Planned treatment from 1 January 2021
You can still access planned treatment abroad under the S2 route from 1 January 2021, if you’re either:
- a UK State Pensioner living in the EU before 31 December 2020
- a ‘frontier worker’ (someone who works in one state and lives in another) before 31 December 2020, for as long as you continue to be a frontier worker in the host state
- an EU national living in the UK before 31 December 2020
How to apply
For your healthcare to be funded under the S2 route, you'll need to apply for funding (PDF, 105kb) prior to treatment.
To avoid any difficulty, you should read the application guidance notes (PDF, 80kb).
Make sure you use the latest form, as provided on this site, to submit your application. If you use an outdated form, you may be asked to supply further information or resubmit the application.
An application should include:
- evidence demonstrating that the eligibility criteria are met
- full details of the type of treatment and the proposed provider (including admission and discharge dates, and estimated costs)
- your National Insurance number or NHS number, as appropriate
Send your completed form and accompanying documents to the following address:
European Cross Border Healthcare Team
6 Smith Way
Or email: firstname.lastname@example.org.
NHS England is not obliged to approve an S2 application that does not satisfy the eligibility criteria. But it has the discretion to do so in exceptional circumstances.
NHS England will not approve an S2 application retrospectively, unless there are exceptional circumstances.
If NHS England approves your application, you'll be issued with an S2 guarantee form, which you'll need to present to the relevant healthcare provider abroad.
For more information, contact NHS England.
S2 applications relating to maternity are processed differently. For more information, see giving birth outside the UK.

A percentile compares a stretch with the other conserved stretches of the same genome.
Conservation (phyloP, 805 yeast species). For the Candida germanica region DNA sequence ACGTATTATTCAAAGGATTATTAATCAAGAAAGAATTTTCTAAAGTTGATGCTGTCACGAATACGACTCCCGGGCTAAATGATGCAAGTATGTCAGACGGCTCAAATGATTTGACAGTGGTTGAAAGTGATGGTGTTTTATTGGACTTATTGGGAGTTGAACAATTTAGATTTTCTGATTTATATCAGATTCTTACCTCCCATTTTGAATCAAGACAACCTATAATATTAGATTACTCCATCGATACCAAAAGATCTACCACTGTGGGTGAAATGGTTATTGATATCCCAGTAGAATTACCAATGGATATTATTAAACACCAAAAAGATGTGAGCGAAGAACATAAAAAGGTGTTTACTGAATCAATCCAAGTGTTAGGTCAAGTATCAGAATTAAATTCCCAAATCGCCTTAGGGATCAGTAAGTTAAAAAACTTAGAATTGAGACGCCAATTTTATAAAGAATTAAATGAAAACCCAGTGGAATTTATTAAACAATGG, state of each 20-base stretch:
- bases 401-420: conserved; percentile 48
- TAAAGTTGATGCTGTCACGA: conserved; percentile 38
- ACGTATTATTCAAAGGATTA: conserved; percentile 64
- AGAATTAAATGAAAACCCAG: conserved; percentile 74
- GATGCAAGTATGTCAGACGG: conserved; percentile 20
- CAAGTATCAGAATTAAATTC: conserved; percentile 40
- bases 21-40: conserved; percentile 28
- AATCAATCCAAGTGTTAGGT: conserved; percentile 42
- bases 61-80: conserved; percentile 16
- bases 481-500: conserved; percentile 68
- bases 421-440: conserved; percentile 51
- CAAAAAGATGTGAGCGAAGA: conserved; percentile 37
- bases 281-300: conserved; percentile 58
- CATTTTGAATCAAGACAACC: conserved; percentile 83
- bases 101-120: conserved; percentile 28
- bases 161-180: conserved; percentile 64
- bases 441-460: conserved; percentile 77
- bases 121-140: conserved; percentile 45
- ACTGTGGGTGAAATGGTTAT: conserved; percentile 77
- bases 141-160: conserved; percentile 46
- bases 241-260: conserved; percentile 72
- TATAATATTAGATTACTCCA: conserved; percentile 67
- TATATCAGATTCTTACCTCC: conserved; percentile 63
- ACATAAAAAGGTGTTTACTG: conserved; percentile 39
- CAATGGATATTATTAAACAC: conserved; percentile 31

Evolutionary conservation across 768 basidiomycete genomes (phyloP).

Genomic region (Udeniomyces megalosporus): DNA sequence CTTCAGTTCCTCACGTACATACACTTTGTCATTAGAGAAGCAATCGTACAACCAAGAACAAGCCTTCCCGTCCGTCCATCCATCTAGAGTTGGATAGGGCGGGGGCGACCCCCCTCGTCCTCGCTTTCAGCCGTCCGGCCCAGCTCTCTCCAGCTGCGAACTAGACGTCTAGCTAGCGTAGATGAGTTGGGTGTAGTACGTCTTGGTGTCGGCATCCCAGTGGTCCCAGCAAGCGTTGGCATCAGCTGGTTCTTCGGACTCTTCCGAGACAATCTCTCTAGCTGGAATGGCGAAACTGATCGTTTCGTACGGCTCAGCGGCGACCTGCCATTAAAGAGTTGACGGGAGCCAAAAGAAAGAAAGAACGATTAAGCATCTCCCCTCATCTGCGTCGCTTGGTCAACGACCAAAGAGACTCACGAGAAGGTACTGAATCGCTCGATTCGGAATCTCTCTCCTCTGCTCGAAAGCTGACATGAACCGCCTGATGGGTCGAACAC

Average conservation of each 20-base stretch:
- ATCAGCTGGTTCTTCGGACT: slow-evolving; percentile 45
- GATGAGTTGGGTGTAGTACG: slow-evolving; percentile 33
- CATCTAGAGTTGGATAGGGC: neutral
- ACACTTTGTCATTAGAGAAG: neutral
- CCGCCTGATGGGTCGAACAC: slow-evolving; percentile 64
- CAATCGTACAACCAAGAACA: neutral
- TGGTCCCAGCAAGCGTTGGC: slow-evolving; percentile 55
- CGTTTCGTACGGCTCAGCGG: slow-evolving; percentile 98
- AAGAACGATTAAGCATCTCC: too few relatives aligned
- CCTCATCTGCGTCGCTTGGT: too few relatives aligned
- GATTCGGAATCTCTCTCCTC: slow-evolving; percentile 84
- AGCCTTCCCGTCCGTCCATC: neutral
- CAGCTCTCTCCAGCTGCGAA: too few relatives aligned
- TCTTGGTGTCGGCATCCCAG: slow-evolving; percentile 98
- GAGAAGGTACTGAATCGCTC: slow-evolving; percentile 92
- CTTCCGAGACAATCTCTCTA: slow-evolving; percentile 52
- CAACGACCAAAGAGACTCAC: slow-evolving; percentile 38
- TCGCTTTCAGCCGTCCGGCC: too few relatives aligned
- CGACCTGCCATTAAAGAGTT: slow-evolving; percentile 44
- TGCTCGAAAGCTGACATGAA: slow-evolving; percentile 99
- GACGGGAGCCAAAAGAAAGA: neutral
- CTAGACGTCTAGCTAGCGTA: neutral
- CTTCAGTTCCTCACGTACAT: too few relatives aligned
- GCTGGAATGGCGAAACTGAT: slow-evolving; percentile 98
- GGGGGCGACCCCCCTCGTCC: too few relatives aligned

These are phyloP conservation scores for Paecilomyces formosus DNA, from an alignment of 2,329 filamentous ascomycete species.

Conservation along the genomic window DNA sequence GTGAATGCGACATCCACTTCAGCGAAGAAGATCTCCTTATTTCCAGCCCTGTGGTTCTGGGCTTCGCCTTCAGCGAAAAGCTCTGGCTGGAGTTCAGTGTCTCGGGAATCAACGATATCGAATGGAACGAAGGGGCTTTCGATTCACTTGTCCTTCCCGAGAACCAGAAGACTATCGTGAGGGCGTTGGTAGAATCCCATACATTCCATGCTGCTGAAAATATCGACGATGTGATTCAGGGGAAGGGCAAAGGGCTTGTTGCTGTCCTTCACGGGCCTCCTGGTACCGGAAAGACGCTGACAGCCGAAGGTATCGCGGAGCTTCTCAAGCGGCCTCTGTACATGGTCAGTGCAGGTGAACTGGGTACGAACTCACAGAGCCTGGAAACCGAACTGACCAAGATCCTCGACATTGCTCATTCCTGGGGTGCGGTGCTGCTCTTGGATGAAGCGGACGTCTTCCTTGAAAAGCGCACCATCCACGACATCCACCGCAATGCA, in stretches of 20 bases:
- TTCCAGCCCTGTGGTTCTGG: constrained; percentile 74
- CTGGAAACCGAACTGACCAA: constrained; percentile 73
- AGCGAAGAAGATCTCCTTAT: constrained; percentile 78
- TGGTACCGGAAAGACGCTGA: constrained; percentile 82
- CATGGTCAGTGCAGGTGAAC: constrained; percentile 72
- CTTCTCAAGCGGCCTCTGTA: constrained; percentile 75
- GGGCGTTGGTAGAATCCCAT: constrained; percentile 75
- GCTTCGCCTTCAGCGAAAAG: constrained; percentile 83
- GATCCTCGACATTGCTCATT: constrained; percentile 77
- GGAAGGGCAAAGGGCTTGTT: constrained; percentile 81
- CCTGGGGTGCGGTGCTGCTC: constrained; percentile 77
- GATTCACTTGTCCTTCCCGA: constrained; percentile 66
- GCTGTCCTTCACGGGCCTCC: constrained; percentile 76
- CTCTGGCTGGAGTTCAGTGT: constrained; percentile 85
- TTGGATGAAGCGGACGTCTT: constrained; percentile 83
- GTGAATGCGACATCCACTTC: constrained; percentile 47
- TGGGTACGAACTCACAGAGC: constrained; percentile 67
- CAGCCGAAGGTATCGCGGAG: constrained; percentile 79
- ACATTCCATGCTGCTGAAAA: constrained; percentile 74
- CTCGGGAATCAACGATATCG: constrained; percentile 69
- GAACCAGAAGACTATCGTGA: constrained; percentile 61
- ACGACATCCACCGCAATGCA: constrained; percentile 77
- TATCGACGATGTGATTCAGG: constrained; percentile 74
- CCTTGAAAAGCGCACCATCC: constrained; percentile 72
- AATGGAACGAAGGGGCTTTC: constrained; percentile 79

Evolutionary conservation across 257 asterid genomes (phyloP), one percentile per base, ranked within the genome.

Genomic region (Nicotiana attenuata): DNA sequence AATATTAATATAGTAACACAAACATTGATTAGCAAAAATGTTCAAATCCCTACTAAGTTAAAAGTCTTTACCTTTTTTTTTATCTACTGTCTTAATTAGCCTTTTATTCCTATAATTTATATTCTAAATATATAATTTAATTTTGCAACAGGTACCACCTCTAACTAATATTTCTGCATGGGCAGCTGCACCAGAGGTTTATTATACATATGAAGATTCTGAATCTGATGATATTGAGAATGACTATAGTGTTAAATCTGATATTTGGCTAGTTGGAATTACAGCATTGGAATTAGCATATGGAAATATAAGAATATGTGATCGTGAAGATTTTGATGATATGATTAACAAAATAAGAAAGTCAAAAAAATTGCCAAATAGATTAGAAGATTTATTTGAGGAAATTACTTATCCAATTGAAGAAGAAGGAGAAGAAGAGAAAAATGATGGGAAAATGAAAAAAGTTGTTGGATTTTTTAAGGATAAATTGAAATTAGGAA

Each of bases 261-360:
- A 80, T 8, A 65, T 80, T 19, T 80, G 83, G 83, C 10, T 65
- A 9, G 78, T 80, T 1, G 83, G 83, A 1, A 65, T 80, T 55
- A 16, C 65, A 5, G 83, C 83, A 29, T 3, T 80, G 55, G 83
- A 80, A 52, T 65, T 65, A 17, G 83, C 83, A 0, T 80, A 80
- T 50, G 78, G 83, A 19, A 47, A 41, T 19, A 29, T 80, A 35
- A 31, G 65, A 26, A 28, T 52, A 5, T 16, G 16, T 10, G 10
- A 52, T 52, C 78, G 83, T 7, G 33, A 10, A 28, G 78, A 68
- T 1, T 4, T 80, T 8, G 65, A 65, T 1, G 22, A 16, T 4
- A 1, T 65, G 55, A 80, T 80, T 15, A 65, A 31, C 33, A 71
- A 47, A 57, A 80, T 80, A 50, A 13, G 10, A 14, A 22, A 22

Review and appeal
Request a review
If you're unhappy with the outcome of your application, you can request a review of the decision if you have additional information or evidence that wasn't provided as part of the original application that you believe may impact the rejection decision.
Request an appeal
You should request a formal appeal if you don't agree with the rejection decision, but don't have any additional information or evidence.
Email NHS England on email@example.com and quote the reference number included with the application outcome.
Concerns and complaints
Raise a concern
If you’re unhappy with the review or appeal outcome, you can also raise a concern with the European Cross Border Healthcare (ECBH) team directly or via the NHSE Customer Contact Centre. You would typically do this if you do not agree with a decision or you have experienced a problem with the processing of your application, for example an inappropriate delay.
Raise a complaint
You can also raise a complaint with the NHS England Customer Contact Centre if you want to complain about something, for example:
- a process not being followed
- communication issues with the team
- behaviours or attitudes of the team or team members
- a policy issue in relation to your application
You cannot complain about the decision or outcome of the application. This would be considered as a review, appeal or concern and will be referred back to the ECBH team
Page last reviewed: 30 January 2020
Next review due: 30 January 2023